I wanted to go visit the native Ashaninka tribe, but I didn’t get the authorization because they are the custodians of their knowledge and their territory. It’s very interesting, this balance between togetherness and the need to protect their community’s knowledge from foreigners. In Acre, the government and the communities work together. The government accepts these communities’ autonomy and their values. Is such a thing possible in Aubervilliers?
GR People who are used to being governed also have to become aware of their own public power so that they can organize. The simple act of creating a garden using local resources proposes a design for society, rather than the other way around, where you’re trying to make people fit into a society that has already been designed for them. That requires a shift in their mentality for people who are used to being told what is good or bad.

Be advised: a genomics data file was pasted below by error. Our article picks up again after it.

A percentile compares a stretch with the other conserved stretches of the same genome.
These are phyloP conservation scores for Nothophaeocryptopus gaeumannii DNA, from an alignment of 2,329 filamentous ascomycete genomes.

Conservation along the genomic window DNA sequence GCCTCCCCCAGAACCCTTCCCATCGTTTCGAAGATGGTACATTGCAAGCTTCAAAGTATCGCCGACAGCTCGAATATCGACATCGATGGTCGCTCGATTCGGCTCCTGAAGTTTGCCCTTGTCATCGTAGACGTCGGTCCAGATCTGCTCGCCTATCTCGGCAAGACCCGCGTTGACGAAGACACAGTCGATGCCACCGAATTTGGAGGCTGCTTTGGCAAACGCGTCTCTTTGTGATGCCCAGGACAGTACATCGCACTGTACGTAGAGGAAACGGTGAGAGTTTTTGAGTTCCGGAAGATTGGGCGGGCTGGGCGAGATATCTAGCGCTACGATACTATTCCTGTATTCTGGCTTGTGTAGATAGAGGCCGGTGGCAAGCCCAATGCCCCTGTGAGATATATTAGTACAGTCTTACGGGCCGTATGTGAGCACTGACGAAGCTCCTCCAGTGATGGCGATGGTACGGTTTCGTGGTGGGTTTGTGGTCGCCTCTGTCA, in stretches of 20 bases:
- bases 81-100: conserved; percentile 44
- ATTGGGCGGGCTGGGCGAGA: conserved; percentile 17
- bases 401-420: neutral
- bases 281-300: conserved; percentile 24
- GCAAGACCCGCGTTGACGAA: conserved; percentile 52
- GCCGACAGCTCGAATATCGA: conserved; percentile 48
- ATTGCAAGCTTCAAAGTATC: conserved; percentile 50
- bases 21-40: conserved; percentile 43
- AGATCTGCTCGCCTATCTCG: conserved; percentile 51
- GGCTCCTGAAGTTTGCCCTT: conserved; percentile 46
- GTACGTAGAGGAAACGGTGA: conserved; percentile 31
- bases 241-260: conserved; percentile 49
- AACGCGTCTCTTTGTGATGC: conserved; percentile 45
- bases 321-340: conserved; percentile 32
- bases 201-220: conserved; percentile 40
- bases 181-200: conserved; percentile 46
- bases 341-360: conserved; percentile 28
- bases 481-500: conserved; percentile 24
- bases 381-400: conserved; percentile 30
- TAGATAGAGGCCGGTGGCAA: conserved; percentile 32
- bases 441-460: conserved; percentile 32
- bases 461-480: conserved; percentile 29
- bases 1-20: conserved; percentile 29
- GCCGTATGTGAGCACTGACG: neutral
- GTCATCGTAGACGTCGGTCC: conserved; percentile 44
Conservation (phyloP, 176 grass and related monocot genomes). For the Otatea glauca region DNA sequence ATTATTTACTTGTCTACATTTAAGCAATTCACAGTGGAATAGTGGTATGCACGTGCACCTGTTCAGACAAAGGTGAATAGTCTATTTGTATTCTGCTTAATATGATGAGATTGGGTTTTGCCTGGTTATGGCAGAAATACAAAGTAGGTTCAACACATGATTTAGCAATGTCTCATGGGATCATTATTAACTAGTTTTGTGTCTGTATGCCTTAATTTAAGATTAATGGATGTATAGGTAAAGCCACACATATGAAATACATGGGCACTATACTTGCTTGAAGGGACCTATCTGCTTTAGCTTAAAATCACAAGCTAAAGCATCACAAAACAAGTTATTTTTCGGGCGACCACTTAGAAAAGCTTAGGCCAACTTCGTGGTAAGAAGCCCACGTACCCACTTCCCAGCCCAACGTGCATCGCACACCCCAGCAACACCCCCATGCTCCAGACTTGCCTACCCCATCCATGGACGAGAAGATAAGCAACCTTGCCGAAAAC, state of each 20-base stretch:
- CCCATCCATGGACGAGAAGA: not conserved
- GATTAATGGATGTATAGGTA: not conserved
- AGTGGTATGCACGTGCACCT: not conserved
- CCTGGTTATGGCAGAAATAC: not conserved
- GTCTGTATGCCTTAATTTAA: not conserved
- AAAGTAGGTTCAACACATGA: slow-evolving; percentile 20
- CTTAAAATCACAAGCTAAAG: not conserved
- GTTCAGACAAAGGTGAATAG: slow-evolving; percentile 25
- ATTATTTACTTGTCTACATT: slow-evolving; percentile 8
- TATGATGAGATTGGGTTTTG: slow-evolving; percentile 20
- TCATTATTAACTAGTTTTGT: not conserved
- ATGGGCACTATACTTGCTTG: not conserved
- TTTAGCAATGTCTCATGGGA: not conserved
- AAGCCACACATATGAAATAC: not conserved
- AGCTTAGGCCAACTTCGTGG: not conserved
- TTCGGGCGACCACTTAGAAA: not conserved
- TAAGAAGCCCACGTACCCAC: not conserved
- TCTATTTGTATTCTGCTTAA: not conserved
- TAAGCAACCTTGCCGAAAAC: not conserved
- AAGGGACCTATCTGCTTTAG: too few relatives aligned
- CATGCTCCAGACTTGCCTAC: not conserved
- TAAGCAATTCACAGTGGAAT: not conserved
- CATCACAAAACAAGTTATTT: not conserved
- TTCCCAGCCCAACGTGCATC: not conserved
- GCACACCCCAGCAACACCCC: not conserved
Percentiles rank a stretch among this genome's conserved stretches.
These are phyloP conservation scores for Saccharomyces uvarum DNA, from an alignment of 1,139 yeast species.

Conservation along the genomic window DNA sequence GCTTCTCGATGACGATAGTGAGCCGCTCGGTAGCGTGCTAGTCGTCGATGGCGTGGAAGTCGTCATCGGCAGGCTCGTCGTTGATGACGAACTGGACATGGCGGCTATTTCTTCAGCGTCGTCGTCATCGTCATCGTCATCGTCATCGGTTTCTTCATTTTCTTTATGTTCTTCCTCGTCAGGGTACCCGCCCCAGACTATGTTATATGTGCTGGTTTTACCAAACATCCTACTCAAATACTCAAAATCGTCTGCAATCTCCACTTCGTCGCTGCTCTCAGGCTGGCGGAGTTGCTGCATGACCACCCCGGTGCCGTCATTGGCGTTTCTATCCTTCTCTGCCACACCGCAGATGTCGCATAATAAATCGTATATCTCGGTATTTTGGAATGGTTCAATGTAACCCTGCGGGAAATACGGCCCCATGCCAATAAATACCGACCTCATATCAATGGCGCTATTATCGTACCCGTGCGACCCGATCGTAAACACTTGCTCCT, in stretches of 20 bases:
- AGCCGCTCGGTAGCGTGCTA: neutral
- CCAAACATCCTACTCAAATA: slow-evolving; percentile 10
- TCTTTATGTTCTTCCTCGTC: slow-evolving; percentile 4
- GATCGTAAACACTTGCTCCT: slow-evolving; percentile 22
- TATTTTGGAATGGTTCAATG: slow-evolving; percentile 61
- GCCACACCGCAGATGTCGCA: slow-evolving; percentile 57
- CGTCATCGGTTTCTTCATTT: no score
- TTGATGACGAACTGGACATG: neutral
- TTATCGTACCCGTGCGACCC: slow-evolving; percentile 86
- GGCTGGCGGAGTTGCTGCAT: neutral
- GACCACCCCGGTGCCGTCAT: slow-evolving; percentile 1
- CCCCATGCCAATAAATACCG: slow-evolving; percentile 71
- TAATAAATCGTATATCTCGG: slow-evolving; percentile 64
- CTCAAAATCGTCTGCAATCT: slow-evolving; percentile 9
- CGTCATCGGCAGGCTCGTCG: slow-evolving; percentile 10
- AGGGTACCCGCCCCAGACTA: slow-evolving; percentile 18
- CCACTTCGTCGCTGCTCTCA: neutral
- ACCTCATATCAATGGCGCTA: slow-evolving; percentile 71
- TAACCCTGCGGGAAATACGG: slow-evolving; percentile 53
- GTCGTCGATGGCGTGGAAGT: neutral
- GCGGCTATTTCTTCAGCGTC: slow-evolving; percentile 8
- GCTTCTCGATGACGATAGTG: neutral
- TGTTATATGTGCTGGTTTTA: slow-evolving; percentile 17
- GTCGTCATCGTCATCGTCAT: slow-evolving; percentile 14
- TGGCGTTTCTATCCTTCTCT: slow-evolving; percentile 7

MP To come back to La Semeuse. Initiatives like this can help change governments’ point of view. We need change, but for now it comes more from confrontation than from a desire to work together.
GC There’s a very interesting example that shows what self-organization is also possible in discussions with government. In Peru and Ecuador, there is an Indian territory where there are oil reserves. The Indians refuse to allow oil extraction in order to protect the forest and the country is asking for the international community to help them. The Indians have made an agreement with the government for the financial profits that come from oil. That’s the first time that something like that has happened.